‘Will Wonder If House Is in Order’
“People aren’t going to wonder whether 20 years ago we delayed an interest payment for six days. They’re going to wonder whether we got our house in order,” Druckenmiller told James Freeman of The Wall Street Journal for a May 14-15 Weekend Interview column.

Druckenmiller told Freeman he would prefer a short-term problem servicing the nation’s debt if it brings a long-term solution to the nation’s soaring borrowing and spending.

“Here are your two options: piece of paper number one—let’s just call it a 10-year Treasury,” Druckenmiller said. “So I own this piece of paper. I get an income stream obviously over 10 years, . . . and one of my interest payments is going to be delayed, I don’t know, six days, eight days, 15 days, but I know I’m going to get it. . . . But in exchange for that, let’s suppose I know I’m going to get massive cuts in entitlements and the government is going to get their house in order so my payments seven, eight, nine, 10 years out are much more assured.”

A second scenario, said Druckenmiller, would be one in which the debt ceiling is raised to avoid any disruption in payments, and increased borrowing and spending continue.

“I don’t have to wait six, eight, or 10 days for one of my many payments over 10 years. I get it on time. But we’re going to continue to pile up trillions of dollars of debt and I may have a Greek situation on my hands in six or seven years. Now as an owner, which piece of paper do I want to own? To me it’s a no-brainer. It’s piece of paper number one.”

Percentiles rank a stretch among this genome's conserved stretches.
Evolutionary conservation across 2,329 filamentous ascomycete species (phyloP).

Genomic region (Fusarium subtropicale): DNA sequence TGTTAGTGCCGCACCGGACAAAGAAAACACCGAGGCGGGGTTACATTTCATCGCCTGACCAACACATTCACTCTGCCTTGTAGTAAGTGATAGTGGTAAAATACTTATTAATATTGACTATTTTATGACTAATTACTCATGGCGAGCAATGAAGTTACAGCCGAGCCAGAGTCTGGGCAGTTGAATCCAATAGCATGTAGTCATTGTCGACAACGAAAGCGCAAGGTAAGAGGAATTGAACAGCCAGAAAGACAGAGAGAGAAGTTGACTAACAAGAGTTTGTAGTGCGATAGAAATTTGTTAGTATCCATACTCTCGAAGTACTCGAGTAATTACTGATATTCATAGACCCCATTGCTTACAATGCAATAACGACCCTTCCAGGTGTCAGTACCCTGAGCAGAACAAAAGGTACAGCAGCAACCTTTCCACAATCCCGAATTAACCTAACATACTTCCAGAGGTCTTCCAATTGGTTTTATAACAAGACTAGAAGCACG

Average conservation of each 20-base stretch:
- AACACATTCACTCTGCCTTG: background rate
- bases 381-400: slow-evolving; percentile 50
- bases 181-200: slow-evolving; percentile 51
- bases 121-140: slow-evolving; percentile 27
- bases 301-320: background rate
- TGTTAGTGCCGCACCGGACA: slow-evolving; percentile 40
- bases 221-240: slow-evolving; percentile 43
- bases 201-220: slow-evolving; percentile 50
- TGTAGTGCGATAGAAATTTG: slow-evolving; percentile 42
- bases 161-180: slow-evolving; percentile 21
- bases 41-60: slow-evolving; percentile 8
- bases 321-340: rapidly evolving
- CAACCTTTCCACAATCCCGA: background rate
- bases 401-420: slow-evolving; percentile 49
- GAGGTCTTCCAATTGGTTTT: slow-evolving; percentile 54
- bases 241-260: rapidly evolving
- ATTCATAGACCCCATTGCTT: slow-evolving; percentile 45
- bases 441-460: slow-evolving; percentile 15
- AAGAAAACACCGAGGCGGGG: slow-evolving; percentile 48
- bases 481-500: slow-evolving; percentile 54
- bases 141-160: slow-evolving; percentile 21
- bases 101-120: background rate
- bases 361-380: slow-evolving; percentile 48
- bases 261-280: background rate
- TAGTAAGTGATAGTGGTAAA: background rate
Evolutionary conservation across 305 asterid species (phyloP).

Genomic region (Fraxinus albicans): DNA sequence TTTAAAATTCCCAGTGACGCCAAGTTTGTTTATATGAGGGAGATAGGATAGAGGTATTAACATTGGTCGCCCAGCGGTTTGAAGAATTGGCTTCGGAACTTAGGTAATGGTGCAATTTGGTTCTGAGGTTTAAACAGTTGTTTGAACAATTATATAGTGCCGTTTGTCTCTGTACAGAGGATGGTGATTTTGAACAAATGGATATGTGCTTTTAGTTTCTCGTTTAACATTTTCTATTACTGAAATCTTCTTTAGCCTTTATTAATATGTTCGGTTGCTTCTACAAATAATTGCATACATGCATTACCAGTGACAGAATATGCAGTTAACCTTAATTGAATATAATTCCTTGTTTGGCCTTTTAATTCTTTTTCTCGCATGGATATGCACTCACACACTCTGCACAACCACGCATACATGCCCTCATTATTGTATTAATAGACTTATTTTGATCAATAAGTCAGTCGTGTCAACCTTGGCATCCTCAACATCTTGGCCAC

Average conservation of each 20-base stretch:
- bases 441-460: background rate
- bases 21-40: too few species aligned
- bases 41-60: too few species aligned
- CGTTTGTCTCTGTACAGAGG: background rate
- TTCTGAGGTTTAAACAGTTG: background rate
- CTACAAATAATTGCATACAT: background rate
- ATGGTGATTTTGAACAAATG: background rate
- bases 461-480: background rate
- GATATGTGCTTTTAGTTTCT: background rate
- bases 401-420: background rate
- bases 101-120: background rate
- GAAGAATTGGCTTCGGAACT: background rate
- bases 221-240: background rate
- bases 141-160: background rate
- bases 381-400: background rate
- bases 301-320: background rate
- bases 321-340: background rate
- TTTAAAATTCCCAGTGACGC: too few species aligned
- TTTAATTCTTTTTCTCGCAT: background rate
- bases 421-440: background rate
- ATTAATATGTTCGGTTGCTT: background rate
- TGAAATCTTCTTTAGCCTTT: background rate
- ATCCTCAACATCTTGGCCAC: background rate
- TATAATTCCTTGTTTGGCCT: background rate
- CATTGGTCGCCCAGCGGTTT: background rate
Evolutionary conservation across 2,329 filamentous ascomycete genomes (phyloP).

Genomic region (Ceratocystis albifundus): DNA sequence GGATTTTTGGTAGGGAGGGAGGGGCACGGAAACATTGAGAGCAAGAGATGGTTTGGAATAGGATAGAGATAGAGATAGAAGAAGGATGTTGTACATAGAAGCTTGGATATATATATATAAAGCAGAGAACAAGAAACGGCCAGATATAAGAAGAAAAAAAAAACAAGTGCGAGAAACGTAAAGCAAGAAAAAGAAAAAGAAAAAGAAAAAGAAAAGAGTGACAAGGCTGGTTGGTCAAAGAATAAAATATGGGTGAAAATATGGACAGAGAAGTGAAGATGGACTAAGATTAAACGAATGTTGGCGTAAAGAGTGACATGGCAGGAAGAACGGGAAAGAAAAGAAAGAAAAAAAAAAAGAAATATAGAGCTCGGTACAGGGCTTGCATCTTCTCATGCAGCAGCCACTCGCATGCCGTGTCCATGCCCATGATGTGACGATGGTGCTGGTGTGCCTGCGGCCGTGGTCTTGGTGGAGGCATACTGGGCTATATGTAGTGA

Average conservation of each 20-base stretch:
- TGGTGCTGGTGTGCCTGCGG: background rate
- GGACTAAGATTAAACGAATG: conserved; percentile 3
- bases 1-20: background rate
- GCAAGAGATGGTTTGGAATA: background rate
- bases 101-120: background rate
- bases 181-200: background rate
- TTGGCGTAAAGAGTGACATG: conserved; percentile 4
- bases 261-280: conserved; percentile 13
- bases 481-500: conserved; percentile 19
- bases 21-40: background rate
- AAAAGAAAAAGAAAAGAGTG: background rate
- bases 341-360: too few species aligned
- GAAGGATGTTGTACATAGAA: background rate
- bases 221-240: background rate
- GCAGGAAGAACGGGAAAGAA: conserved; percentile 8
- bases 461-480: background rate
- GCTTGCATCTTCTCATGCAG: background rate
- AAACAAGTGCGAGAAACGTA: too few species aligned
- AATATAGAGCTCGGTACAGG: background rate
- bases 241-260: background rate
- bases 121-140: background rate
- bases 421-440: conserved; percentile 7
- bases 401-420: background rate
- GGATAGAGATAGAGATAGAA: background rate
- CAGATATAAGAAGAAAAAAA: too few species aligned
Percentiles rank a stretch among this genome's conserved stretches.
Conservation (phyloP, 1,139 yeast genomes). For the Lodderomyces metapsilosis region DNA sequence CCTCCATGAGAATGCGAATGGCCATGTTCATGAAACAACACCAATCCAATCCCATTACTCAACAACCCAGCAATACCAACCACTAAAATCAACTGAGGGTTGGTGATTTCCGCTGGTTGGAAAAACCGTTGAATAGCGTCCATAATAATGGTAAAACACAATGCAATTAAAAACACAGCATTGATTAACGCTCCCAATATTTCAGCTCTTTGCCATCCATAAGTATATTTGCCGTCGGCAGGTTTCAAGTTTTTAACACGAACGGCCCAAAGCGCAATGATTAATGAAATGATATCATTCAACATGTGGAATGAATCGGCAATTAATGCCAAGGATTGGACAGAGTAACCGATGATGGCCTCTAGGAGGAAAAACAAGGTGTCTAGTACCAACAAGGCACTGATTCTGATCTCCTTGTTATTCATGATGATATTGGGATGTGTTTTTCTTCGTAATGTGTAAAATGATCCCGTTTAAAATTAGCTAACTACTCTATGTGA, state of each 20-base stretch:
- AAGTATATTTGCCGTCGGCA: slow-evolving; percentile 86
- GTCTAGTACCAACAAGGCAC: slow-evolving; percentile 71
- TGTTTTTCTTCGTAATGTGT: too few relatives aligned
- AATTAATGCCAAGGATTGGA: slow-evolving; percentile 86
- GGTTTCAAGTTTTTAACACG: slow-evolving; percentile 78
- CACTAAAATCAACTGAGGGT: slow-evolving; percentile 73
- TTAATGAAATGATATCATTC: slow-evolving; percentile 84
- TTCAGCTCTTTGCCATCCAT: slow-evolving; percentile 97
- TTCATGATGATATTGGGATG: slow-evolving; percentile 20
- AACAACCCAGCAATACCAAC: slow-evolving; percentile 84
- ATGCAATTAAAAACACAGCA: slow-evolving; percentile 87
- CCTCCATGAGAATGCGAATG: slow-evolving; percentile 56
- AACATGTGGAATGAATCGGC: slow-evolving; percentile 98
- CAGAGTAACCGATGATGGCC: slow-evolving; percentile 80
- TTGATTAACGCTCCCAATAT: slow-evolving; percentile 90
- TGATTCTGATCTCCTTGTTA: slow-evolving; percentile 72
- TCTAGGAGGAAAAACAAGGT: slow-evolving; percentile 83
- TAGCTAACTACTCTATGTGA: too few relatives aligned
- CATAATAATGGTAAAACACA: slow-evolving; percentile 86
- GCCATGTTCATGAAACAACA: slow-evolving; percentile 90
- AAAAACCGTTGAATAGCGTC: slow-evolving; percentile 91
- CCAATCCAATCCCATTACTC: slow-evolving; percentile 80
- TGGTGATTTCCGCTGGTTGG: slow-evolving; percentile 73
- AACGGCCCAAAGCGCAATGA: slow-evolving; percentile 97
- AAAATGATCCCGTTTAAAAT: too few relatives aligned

Tea Party Hunts RINOs
Leaders of the Tea Party, which backed Republicans who took control of the House of Representatives in the 2010 general election, are pressuring Republicans to stand against raising the debt ceiling. They accuse House Speaker John Boehner (R-OH) and other Republican leaders of being RINOs—Republicans in Name Only.

“Boehner and his Republicans are fiddling while Rome burns," said William Temple, chairman of the Tea Party National Convention. "The $38 billion in 2011 cuts they claimed [to avoid a government shutdown in April] were actually just $20 billion—about five days worth of U.S. borrowing! Washington is piling 40 cents per dollar of federal spending, $4 billion per day, on to the national debt and our children’s backs, yet these wimpy House RINOSs refuse to hide President Obama’s Mastercard!”

"This is a throwdown issue; this is the Alamo for us,” said Temple of the Tea Party’s stand against raising the debt ceiling. “We don’t want to see the government continue this wasteful spending. The Tea Party is going to hold every RINO accountable. This issue alone is going to determine if they have somebody running against them in their next primary.”

Steve Stanek (sstanek@heartland.org) is a research fellow at The Heartland Institute and managing editor of Finance, Insurance & Real Estate News.

Steve Stanek

Steve Stanek (sstanek@heartland.org) is a research fellow at The Heartland Institute and managing... (read full bio)